The U.S. officially surpassed 4 million recorded COVID-19 cases on Thursday, adding 1 million new cases in just the last 15 days, according to Johns Hopkins University.
The actual number of cases is likely much higher, according to federal health officials.
“Our best estimate right now is that for every case that was reported, there actually were 10 other infections,” Dr. Robert Redfield, the director of the Centers for Disease Control and Prevention, said last month.
More than 143,700 people have died from the virus in the U.S. — nearly twice as many as Brazil, the country with the second highest number of fatalities.
The milestone comes as 59,600 people were hospitalized with COVID-19 in the U.S. on Wednesday, roughly 300 short of the country’s peak recorded in mid-April, according to the Covid Tracking Project. While New York was the country’s hotspot early in the pandemic, California, Texas and Florida have emerged as new problem areas, with California surpassing New York as the state with the most cases.
“We’ve rolled back essentially two months’ worth of progress with what we’re seeing in number of cases … in the United States,” Dr. Ali Khan, dean of the University of Nebraska Medical Center’s College of Public Health, told CNN.
The reported count is accelerating, with the national seven-day average of new daily cases hitting a record 67,429 on Wednesday. It took the country nearly 100 days to count its first 1 million cases, from January 21 to April 28, though many cases went undiagnosed when testing was more sparse in the early days of the pandemic.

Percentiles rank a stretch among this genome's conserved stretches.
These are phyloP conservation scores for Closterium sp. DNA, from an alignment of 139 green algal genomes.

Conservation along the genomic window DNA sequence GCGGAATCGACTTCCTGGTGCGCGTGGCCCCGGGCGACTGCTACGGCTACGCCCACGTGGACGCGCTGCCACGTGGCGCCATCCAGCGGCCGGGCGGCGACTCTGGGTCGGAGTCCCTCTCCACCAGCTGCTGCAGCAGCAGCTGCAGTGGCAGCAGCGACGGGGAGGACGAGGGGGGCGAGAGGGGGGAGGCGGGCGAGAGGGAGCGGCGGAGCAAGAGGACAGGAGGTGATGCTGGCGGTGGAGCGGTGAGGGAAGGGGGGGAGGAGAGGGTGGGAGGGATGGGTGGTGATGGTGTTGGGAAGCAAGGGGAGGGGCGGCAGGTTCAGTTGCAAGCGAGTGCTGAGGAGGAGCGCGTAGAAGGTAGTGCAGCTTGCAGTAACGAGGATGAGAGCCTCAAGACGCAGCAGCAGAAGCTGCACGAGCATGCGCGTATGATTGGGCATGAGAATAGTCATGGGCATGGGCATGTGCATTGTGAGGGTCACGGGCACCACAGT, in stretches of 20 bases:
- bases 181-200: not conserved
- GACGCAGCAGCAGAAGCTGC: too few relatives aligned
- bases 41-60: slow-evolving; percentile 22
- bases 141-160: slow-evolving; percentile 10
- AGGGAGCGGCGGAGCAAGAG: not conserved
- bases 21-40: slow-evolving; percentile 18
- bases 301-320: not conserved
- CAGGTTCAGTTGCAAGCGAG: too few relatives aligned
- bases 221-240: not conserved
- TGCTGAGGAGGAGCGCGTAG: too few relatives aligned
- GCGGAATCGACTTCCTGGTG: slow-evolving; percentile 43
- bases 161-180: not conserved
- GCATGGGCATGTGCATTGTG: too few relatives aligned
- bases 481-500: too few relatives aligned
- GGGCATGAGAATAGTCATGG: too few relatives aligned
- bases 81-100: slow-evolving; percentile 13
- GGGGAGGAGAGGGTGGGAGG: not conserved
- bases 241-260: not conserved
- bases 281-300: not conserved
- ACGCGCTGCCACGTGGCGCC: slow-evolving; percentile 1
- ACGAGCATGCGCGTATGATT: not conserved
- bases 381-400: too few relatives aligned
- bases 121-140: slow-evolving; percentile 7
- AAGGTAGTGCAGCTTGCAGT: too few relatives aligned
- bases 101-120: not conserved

President Trump on Tuesday said the virus is likely to “get worse before it gets better.” He also urged mask wearing, as at least 41 states have now mandated face coverings.
“America’s youth will act responsibly, and we’re asking everybody that when you are not able to socially distance, wear a mask. Get a mask,” Trump said. “Whether you like the mask or not, they have an impact, they’ll have an effect, and we need everything we can get.”
At least 27 states have paused or rolled back their reopening plans, while some states hope mask wearing, social distancing, and limiting gatherings can replace second lockdowns.
“Masks will help, but I think we need a lot more than masks to contain this epidemic that’s running through our country like a freight train,” William Haseltine, the chair and president of global health think tank ACCESS Health International, told CNN.
“Until we see major changes of behavior and until we see the public health services here stepping forward with many more resources, we aren’t sure of containing this.”